It also takes a number of less obvious turns from the text. There’s certainly a greater emphasis put on June’s husband –– both with Moria and the extended flashbacks –– that set-up a wider narrative beyond the initial text. It also blurs the racial connotations by incorporating a black actress as a handmaiden; instead of maintaining Gilead’s ardent white supremacy. This has sparked some debate, one I feel less qualified to indulge, but it certainly reflects that desire to modernise the ‘pre-Gilead’ world for heightened feasibility. Alongside emphasising the calculated nature of the regime: one that, ironically, does not discriminate –– and is even happy to maim its subjects –– so long as they remain fertile.

And Gilead feels terribly plausible as a result of all this. There is, undoubtedly, a relationship with recent political movements and the chilling reality of The Handmaid’s Tale. That’s not to say Autocratic Christianity is on the rise, but that the steps that accommodate authoritarianism feel increasingly digestible. It’s a crucial part of Atwood’s vision. The ‘silent majority’ that allowed ‘Gender traitors’ to be incarcerated; that allowed for a militant patriarchy to arise for the ‘greater good’. What we see as moral bankruptcy, they see as justified. Atwood, and indeed Hulu, carve a sense of rationale and routine in Offred’s world, that punctuates the drama on screen.


‘All remaining fertile women should be collected and impregnated. By those of superior status, of course.’

‘You’re talking about concubines.’

‘I don’t care what you want to call it.’

‘There is Scriptural precedent.’

‘”Act” may not be the best name from a branding perspective.’ ‘The “Ceremony”?’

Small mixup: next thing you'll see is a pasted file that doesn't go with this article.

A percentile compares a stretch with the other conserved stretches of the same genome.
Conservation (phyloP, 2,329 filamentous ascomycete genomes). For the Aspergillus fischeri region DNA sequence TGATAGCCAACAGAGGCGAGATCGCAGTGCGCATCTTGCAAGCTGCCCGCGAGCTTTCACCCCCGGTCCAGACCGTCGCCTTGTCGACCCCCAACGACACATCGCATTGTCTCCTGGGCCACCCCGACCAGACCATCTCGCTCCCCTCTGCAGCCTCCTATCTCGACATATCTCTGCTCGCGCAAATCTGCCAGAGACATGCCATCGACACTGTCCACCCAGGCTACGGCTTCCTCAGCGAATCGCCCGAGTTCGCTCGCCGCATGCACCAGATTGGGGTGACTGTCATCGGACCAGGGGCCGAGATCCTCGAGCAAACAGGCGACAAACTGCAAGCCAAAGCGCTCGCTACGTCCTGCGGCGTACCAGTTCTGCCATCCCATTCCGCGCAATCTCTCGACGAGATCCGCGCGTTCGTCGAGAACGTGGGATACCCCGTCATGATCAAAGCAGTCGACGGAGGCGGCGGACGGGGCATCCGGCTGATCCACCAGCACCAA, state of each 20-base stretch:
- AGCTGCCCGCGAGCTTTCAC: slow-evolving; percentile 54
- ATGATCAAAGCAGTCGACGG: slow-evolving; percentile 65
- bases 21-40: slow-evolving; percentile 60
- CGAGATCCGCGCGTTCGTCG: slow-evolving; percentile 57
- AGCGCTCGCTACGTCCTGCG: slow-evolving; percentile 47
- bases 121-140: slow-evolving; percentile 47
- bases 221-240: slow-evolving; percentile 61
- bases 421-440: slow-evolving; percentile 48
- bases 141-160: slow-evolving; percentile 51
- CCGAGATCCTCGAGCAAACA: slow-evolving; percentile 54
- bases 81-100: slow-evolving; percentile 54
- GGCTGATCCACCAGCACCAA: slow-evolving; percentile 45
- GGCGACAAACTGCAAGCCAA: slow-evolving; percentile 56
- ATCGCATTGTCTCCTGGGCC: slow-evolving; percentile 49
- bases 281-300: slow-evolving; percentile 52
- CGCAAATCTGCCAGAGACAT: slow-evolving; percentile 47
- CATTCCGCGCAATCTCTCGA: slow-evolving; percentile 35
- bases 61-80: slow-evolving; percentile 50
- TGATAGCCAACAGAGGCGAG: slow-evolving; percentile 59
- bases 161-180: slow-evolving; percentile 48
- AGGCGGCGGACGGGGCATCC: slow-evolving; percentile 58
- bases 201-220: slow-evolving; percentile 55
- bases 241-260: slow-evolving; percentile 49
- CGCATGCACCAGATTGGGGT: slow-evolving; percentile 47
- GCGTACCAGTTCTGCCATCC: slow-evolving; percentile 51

There is resistance, of course, in the formative days of the regime. But then comes acquiescence. The lost hope and the mundane sense of duty. Not another stoning… I hate stonings’. And it is precisely that acceptance, that feeling of letting it happen, that makes The Handmaid’s Tale all the more frightening.

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The adaptation excels on a technical level, too. Its has a bold and engaging visual style. The costume design is especial notable: with a visual dissonance between the different ‘ranks’ that feels far removed from a once cosmopolitan America. It also pays on the most visceral elements of the text. The executions, the protests, the interrogations and, unsurprisingly, the sex. This may feel a little crass, but it carefully extrapolates the most engaging moments for the screen, with scenes of riots and rallies offering the most immediate visual spectacle. There is also a grandiose quality –– almost Riefenstahlite in its imagery of fascism –– which certainly touches a nerve. The flashback sequences also provide a welcome change of tempo, as the Gilead regime is naturally more stable. This back-and-forth not only crafts a slower, more intriguing story-telling, but one that places frantic, dashes-across-the-border alongside droll walks to the supermarket.

That said, there are some shortcomings here. The day-in-day-out of Offred’s ordeal (and subsequent rebellion) ties into a normalised sense of routine. It’s a cornerstone of Atwood’s text –– the ritualised nature of ‘the ceremony’ especially –– but at times this feels at odds with the direction of the show. These moments of great visual spectacle and action appear a little conflicted. It forms something of a ‘mid-season bloat’, where the show feels torn between a loyalty to follow the cues of the book and doing something different. It’s not an overbearing problem –– it certainly doesn’t detract from the overall experience –– but it is worth highlighting. The pacing can feel a little jarring, if not frustrating, at various junctions.